City firms have begun to release their spring trainee retention rates, with many rates falling compared to previous years.

International firm Hogan Lovells retained 79% of its intake. Of its 29-strong cohort, 26 applied for a role with 23 offers being made and accepted.

Last year, it held onto 27 out of 29 trainees – a 93% retention rate.

Magic circle firm Clifford Chance retained 67% of its trainee group. Out of 46 trainees, 43 applied for a role. The firm made 33 offers with 31 trainees accepting a position.

In 2016, it took on 80% of its cohort retaining 43 trainees from a cohort of 54.

At International firm Herbert Smith Freehills 77% of its 35 trainees were taken on. Of the 35, 33 applied for a role, 28 offers were made and 27 trainees accepted a position.

But figures were also down on last year when the firm took on 94% of its 35 trainees.

Berwin Leighton Paisner also posted a fall in the number of trainees taken on. Just 55% of its trainees, 11 out of 20, were given a role.

Last year, the firm took on 70% of its trainees.

Anthony Lennox, BLP's partner and training principal, said: ‘We’d like to have been announcing a higher proportion of qualifiers. However, our NQs will continue to be a huge asset to our firm, across the teams that they will shortly qualifying into.’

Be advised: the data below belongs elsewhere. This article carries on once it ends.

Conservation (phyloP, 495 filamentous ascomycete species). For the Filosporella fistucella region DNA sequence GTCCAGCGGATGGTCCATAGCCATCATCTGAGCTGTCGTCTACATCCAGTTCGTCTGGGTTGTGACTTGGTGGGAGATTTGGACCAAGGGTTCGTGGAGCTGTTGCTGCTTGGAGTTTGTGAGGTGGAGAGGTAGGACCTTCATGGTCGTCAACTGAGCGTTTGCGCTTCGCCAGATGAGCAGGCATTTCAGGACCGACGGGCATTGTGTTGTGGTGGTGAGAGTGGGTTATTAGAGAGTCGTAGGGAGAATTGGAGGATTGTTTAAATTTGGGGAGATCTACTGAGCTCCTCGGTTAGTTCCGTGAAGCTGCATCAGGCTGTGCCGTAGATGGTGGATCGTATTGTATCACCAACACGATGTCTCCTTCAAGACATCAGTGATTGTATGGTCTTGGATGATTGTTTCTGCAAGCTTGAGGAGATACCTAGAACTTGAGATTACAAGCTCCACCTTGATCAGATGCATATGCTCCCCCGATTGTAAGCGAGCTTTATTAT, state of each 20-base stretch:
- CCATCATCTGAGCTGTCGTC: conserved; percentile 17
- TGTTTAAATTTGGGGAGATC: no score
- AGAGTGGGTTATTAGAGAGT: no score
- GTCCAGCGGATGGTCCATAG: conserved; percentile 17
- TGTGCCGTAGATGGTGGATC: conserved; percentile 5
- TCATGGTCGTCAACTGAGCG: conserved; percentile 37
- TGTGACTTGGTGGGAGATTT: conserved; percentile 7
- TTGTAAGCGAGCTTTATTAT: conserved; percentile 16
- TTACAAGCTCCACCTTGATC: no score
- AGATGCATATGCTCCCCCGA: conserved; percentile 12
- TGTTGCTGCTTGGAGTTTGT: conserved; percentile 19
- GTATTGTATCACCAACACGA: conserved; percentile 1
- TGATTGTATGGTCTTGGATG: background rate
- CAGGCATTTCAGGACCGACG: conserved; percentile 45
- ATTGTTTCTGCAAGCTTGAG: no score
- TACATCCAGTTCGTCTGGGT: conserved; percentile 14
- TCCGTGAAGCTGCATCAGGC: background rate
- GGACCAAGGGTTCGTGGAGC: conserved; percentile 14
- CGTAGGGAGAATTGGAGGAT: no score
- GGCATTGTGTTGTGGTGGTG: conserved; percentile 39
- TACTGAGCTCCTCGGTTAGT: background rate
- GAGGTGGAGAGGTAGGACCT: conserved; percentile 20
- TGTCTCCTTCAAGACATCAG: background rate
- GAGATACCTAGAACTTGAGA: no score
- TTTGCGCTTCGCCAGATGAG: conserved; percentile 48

Meanwhile Slaughter and May announced late last year that all 25 of its trainees eligible to qualify in 2017 had been made an offer by the firm and had accepted a position.

‘Our consistently high retention rates demonstrate that the long-term future of the firm, as well as its distinctive culture and ethos, is in good hands,’ a spokesperson said.

Earlier this month, the Law Society’s Junior Lawyers Division said one of its priorities for the next 12 months would be to ensure that trainees are told in adequate time whether or not they will be retained by their firm.

JLD chair Bryan Scant told the Gazette there were some instances where trainees were told only a day before their training contract was due to finish that they would not be taken on. Others had been told they would be taken on only for the firm to then change its mind.